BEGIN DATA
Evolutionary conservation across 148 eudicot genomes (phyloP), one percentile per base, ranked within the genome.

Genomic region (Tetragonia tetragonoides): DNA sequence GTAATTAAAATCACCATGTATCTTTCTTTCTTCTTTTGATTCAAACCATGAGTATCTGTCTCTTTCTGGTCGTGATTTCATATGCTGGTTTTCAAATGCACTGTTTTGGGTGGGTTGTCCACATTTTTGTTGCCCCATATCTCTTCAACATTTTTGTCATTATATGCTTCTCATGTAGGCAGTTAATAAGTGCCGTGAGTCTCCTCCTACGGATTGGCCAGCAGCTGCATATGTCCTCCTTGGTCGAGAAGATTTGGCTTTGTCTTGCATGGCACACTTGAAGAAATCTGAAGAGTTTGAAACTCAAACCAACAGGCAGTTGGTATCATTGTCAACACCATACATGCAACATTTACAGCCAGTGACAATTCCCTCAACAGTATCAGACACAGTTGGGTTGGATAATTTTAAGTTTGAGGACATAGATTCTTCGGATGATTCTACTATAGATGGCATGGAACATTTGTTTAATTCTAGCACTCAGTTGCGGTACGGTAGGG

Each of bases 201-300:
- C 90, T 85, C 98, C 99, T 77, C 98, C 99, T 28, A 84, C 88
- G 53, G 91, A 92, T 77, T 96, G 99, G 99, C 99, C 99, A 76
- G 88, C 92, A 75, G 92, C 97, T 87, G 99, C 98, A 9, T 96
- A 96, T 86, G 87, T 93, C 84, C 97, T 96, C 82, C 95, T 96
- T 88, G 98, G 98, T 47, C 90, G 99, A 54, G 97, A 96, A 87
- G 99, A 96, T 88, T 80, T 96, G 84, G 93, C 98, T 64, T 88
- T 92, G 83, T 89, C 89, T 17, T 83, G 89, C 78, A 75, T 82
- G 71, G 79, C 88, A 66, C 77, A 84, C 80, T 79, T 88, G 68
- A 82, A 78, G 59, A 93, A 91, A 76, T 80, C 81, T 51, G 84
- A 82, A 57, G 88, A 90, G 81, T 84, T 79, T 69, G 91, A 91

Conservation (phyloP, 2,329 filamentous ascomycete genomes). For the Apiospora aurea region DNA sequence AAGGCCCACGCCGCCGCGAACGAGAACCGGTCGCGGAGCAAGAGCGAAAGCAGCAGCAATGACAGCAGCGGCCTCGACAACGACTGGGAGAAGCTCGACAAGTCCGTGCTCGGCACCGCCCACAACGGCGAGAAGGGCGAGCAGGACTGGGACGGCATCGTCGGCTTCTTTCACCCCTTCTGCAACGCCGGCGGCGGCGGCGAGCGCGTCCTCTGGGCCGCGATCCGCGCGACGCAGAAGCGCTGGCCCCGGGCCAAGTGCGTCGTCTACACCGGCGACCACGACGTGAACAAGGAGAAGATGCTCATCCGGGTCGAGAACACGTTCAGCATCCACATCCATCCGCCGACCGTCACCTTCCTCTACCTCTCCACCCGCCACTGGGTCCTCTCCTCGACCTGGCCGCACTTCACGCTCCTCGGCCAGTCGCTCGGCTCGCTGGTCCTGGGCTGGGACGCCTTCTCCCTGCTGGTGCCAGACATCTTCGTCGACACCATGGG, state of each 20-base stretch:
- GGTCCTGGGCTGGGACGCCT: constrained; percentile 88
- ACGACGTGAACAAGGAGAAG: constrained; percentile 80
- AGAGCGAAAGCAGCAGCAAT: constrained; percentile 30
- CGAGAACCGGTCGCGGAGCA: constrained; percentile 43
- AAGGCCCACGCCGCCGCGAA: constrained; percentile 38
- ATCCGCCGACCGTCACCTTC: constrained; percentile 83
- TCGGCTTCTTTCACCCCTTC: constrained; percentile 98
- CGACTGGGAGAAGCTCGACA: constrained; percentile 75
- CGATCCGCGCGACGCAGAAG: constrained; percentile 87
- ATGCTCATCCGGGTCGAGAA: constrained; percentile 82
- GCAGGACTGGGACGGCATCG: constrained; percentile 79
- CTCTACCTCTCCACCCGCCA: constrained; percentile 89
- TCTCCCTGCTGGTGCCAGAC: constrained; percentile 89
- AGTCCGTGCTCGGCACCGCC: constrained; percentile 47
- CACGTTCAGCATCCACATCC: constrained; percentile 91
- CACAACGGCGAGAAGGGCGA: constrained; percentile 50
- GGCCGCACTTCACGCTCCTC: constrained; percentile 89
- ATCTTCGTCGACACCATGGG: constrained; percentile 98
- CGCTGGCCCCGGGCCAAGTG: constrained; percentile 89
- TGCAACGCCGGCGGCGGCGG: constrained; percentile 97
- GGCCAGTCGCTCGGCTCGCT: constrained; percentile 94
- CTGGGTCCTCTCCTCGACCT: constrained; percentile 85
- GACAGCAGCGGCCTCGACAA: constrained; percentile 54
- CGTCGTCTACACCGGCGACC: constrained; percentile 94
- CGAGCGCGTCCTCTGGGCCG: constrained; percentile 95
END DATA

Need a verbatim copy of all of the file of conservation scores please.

Evolutionary conservation across 148 eudicot genomes (phyloP), one percentile per base, ranked within the genome.

Genomic region (Tetragonia tetragonoides): DNA sequence GTAATTAAAATCACCATGTATCTTTCTTTCTTCTTTTGATTCAAACCATGAGTATCTGTCTCTTTCTGGTCGTGATTTCATATGCTGGTTTTCAAATGCACTGTTTTGGGTGGGTTGTCCACATTTTTGTTGCCCCATATCTCTTCAACATTTTTGTCATTATATGCTTCTCATGTAGGCAGTTAATAAGTGCCGTGAGTCTCCTCCTACGGATTGGCCAGCAGCTGCATATGTCCTCCTTGGTCGAGAAGATTTGGCTTTGTCTTGCATGGCACACTTGAAGAAATCTGAAGAGTTTGAAACTCAAACCAACAGGCAGTTGGTATCATTGTCAACACCATACATGCAACATTTACAGCCAGTGACAATTCCCTCAACAGTATCAGACACAGTTGGGTTGGATAATTTTAAGTTTGAGGACATAGATTCTTCGGATGATTCTACTATAGATGGCATGGAACATTTGTTTAATTCTAGCACTCAGTTGCGGTACGGTAGGG

Each of bases 201-300:
- C 90, T 85, C 98, C 99, T 77, C 98, C 99, T 28, A 84, C 88
- G 53, G 91, A 92, T 77, T 96, G 99, G 99, C 99, C 99, A 76
- G 88, C 92, A 75, G 92, C 97, T 87, G 99, C 98, A 9, T 96
- A 96, T 86, G 87, T 93, C 84, C 97, T 96, C 82, C 95, T 96
- T 88, G 98, G 98, T 47, C 90, G 99, A 54, G 97, A 96, A 87
- G 99, A 96, T 88, T 80, T 96, G 84, G 93, C 98, T 64, T 88
- T 92, G 83, T 89, C 89, T 17, T 83, G 89, C 78, A 75, T 82
- G 71, G 79, C 88, A 66, C 77, A 84, C 80, T 79, T 88, G 68
- A 82, A 78, G 59, A 93, A 91, A 76, T 80, C 81, T 51, G 84
- A 82, A 57, G 88, A 90, G 81, T 84, T 79, T 69, G 91, A 91

Conservation (phyloP, 2,329 filamentous ascomycete genomes). For the Apiospora aurea region DNA sequence AAGGCCCACGCCGCCGCGAACGAGAACCGGTCGCGGAGCAAGAGCGAAAGCAGCAGCAATGACAGCAGCGGCCTCGACAACGACTGGGAGAAGCTCGACAAGTCCGTGCTCGGCACCGCCCACAACGGCGAGAAGGGCGAGCAGGACTGGGACGGCATCGTCGGCTTCTTTCACCCCTTCTGCAACGCCGGCGGCGGCGGCGAGCGCGTCCTCTGGGCCGCGATCCGCGCGACGCAGAAGCGCTGGCCCCGGGCCAAGTGCGTCGTCTACACCGGCGACCACGACGTGAACAAGGAGAAGATGCTCATCCGGGTCGAGAACACGTTCAGCATCCACATCCATCCGCCGACCGTCACCTTCCTCTACCTCTCCACCCGCCACTGGGTCCTCTCCTCGACCTGGCCGCACTTCACGCTCCTCGGCCAGTCGCTCGGCTCGCTGGTCCTGGGCTGGGACGCCTTCTCCCTGCTGGTGCCAGACATCTTCGTCGACACCATGGG, state of each 20-base stretch:
- GGTCCTGGGCTGGGACGCCT: constrained; percentile 88
- ACGACGTGAACAAGGAGAAG: constrained; percentile 80
- AGAGCGAAAGCAGCAGCAAT: constrained; percentile 30
- CGAGAACCGGTCGCGGAGCA: constrained; percentile 43
- AAGGCCCACGCCGCCGCGAA: constrained; percentile 38
- ATCCGCCGACCGTCACCTTC: constrained; percentile 83
- TCGGCTTCTTTCACCCCTTC: constrained; percentile 98
- CGACTGGGAGAAGCTCGACA: constrained; percentile 75
- CGATCCGCGCGACGCAGAAG: constrained; percentile 87
- ATGCTCATCCGGGTCGAGAA: constrained; percentile 82
- GCAGGACTGGGACGGCATCG: constrained; percentile 79
- CTCTACCTCTCCACCCGCCA: constrained; percentile 89
- TCTCCCTGCTGGTGCCAGAC: constrained; percentile 89
- AGTCCGTGCTCGGCACCGCC: constrained; percentile 47
- CACGTTCAGCATCCACATCC: constrained; percentile 91
- CACAACGGCGAGAAGGGCGA: constrained; percentile 50
- GGCCGCACTTCACGCTCCTC: constrained; percentile 89
- ATCTTCGTCGACACCATGGG: constrained; percentile 98
- CGCTGGCCCCGGGCCAAGTG: constrained; percentile 89
- TGCAACGCCGGCGGCGGCGG: constrained; percentile 97
- GGCCAGTCGCTCGGCTCGCT: constrained; percentile 94
- CTGGGTCCTCTCCTCGACCT: constrained; percentile 85
- GACAGCAGCGGCCTCGACAA: constrained; percentile 54
- CGTCGTCTACACCGGCGACC: constrained; percentile 94
- CGAGCGCGTCCTCTGGGCCG: constrained; percentile 95